I opened this book, read the first few pages, closed it and then went to get a pencil. This, I knew, was going to be one of those books where I wanted to do a lot of underlining and note-taking. The Great Dissent follows the path that Oliver Wendell Holmes took from 1918 to 1919 as he wrestled with the issue of the kinds of speech the government protects and the kinds that it can prosecute. Author Thomas Healy does a masterful job of taking someone with a novice understanding of the points of vi ...more
Jun 06, 2016 rated it really liked it
This book details the history and possible influences on O.W. Holmes in his dissent in Abrams v. United States. Holmes was originally a staunch defender of suppression of speech, even going so far as to say that it is appropriate for a majority class to kill a minority class to ensure that its ideas govern. Healy argues that Holmes's communications with Learned Hand, Justice Felix Frankfurter, Zechariah Chaffee, and above all Professor Harold J. Laski convinced him to change his mind. Laski was ...more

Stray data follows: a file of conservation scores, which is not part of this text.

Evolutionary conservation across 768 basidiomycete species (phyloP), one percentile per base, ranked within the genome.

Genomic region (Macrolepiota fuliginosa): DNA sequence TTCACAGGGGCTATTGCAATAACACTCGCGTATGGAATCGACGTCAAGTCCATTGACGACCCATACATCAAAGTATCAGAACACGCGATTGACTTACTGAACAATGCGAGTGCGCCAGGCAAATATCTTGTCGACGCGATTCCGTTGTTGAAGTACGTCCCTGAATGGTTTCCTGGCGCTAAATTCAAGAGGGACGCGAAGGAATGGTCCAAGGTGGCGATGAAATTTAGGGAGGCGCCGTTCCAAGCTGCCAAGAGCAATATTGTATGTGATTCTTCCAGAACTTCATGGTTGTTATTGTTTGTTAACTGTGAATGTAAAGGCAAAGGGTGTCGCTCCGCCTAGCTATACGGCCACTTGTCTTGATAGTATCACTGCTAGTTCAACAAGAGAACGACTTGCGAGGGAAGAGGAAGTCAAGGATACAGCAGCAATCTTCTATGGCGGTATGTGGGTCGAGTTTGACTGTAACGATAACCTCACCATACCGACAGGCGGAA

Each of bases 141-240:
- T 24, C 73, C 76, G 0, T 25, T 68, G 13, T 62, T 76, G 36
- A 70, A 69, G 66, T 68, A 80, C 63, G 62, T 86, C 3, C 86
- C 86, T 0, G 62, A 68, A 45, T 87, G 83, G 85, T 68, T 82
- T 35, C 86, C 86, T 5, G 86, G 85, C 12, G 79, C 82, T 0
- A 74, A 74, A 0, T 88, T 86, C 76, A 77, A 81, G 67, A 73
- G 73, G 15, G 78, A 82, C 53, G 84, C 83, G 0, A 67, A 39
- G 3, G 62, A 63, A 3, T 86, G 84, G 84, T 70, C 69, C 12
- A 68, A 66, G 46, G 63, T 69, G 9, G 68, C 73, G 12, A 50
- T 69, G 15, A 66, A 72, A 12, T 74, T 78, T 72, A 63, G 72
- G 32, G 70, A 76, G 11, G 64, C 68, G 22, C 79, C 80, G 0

Chris Burd
Dec 27, 2015 rated it it was amazing
Shelves: non-fiction, politics
At it's core, this book is about Oliver Wendell Holmes and this history of free speech in America, just as the title suggests. But there is so much more packed into this incredibly well researched and unique book. I listened to this one as an audio book- spending close to 10 hours within a single 24 hour period of time absorbing it. I don't think I can do justice to it with my review.

The primary subject alone is a fascinating one. What did the first amendment really mean in late 19th
Jul 09, 2014 rated it it was amazing
In political debate, I think there are few arguments lazier and more probative of a lack of intellectual firepower than to label your opponent a "flip-flopper." If a person condemns the considered and thoughtful change of opinion on important public issues, then truly I am reminded of the old chestnut, "consistency is the hobgoblin of little minds."

To me, some of the greatest heroes of our political history are those who have courageously stepped away from opinions and beliefs they previously h